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Hazrat Mirza Ghulam Ahmad of Qadian (the Founder of the Ahmadiyya Movement; the Mujaddid (Reformer) of the 14th Century Hijrah; and, the Promised Messiah and Mahdi) <Please read his biography in the 'Biography' section>

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Books Section > The Great Mujaddid [Mujaddid-e-Azam] -- Vol. 3 [Biography of Hazrat Mirza Ghulam Ahmad Sahib of Qadian] by Dr. Basharat Ahmad Sahib > Chapter 3: Some Comments by the Muslim Press about the Holy Imam’s Services to Islam

Chapter 3:
Some Comments by the Muslim Press about the Holy Imam’s Services to Islam:

Reproduced below are a few quotations from the Muslim press indicating their sense of bereavement on the death of the Holy Imam and their appreciation of the theological dialectics that the Holy Imam developed for the defence and preservation of Islam. "The excellence that is testified to even by opponents is the real excellence," goes the Arabic adage.

Maulana Abul Kalam Azad:

He was a very famous Islamic scholar, author and journalist in India of this century. He was also President of the Indian National Congress before Independence, and after the Independence of India he held high posts in the Federal cabinet of the Indian Republic. At the time of the death of Hazrat Mirza Ghulam Ahmad, he was acting as the editor of a well-known Muslim newspaper, the Wakeel of Amritsar. We give below extracts from the lengthy obituary of Hazrat Mirza that Maulana Abul Kalam Azad wrote in it:

"That man, that very great man, whose pen was a magic wand and whose tongue spell-binding; that man whose brain was a complex of wonders, whose eye could revive the dying and whose call aroused those in the graves, whose fingers held the wires of revolution and whose fists were electrical batteries; that man who for thirty years was an earthquake and typhoon for the religious world, who, like the trumpet of Doomsday, awakened those lost in the slumber of life, he has left the world empty-handed. This bitter death, this cup of poison, which entrusted the deceased to dust, will remain on thousands, nay millions of tongues, as words of bitter disappointment and regret. The stroke of death which slaughtered, along with one who was very much alive, the hope and longings of many, and the wails it raises of lament, will remain in memories for a long time to come.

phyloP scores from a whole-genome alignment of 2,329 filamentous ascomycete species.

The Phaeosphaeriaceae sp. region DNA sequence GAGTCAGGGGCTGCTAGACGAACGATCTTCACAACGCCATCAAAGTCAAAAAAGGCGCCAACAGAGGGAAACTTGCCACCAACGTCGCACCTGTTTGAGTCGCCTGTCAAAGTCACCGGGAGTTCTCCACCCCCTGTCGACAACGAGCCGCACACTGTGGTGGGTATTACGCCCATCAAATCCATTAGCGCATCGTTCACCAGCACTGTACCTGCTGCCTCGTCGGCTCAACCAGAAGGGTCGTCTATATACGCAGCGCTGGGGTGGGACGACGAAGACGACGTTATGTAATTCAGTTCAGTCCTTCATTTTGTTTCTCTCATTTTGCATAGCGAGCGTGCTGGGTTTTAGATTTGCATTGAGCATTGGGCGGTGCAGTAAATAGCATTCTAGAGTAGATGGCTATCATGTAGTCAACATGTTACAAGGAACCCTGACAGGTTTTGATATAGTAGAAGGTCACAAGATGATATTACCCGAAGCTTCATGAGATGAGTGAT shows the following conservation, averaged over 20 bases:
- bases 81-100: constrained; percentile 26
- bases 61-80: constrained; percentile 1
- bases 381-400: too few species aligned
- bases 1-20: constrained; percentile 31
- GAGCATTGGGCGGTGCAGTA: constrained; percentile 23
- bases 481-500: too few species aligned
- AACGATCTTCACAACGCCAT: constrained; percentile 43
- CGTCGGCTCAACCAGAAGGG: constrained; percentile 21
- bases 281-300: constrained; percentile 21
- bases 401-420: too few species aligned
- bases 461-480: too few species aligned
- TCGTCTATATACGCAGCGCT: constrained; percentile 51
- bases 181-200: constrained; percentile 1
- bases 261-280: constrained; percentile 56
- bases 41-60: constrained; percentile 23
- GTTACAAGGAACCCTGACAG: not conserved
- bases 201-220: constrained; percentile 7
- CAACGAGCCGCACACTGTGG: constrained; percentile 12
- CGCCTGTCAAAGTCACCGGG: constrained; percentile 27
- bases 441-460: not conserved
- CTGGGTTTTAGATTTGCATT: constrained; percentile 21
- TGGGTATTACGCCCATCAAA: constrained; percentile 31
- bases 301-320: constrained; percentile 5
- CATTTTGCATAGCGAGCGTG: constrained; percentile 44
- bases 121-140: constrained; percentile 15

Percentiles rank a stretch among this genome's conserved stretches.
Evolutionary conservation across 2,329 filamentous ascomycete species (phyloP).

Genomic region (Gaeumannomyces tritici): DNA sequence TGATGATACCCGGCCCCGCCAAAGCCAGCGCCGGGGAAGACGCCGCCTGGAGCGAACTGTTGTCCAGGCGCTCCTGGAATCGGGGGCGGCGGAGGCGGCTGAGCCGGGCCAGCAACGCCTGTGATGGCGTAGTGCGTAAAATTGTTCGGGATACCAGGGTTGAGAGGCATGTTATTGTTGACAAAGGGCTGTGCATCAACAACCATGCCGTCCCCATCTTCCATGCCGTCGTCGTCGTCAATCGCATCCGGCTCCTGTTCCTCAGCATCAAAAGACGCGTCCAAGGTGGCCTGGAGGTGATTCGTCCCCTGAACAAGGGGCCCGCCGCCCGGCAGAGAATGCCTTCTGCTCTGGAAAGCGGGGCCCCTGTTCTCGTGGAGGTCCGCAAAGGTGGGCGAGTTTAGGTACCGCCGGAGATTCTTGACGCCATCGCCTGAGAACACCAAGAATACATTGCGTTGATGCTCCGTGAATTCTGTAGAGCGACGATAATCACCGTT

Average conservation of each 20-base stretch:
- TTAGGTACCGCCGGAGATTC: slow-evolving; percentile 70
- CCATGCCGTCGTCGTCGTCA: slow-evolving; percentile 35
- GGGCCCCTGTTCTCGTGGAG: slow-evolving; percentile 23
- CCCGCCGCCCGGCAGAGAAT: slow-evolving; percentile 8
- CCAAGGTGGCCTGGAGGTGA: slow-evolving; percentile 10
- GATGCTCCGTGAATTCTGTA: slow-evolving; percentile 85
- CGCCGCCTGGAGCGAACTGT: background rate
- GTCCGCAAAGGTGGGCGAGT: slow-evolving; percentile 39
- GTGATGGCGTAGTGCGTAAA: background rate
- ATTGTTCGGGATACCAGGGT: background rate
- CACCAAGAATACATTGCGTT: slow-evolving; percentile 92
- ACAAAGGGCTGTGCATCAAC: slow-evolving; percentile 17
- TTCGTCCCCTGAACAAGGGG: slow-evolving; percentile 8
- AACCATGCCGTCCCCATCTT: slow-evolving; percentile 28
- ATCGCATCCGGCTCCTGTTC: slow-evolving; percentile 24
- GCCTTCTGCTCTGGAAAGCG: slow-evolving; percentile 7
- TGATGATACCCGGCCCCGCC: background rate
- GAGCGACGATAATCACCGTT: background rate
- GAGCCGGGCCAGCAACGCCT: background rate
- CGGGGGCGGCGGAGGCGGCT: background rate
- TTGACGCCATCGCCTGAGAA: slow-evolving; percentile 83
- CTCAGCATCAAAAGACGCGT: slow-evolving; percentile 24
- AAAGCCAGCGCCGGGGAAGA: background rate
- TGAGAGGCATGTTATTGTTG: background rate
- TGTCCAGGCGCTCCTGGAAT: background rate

"The demise of Mirza Ghulam Ahmad Sahib of Qadian is not such an event that a lesson should not be learnt from it, nor should it be consigned to the passage of time to efface. Such people who produce a religious or intellectual revolution are not born often. These sons of history, in whom it rightly takes pride, appear but barely on the world scene, and when they do they bring about a revolution for all to see.

"In spite of our strong differences with Mirza Sahib in respect of some of his claims and beliefs, his separation for ever has convinced the educated and enlightened Muslims that one of their very great personages has left them. And with him the mighty defence of Islam against its opponents, which was linked with his person, has come to an end. His special characteristic, that he acted against the enemies of Islam as a victorious general, compels us to express openly our feelings that the grand Movement which for so long defeated and trod over our opponents should be continued in the future also.

"Mirza Sahib appeared in the front line of devotees who, for the cause of Islam, accepted the dedication to sacrifice their time from the cradle, through the springs and autumns, to their graves in fulfilling the pledge of loyalty to their beautiful beloved Islam.

"The literature produced by Mirza Sahib in his confrontation with the Christians and the Aryas has received the seal of general approval, and for this distinction he needs no introduction. We have to acknowledge the value and greatness of this literature from the bottom of our hearts, now that it has done its work. This is because that time cannot be forgotten nor effaced from the mind when Islam was besieged by attacks on all sides, and the Muslims, who had been entrusted with the defence of Islam by the Real Defender, as the means of defence in this world of means and causes, were lying flat sobbing in the aftermath of their shortcomings, doing nothing for Islam or not being able to do anything for it.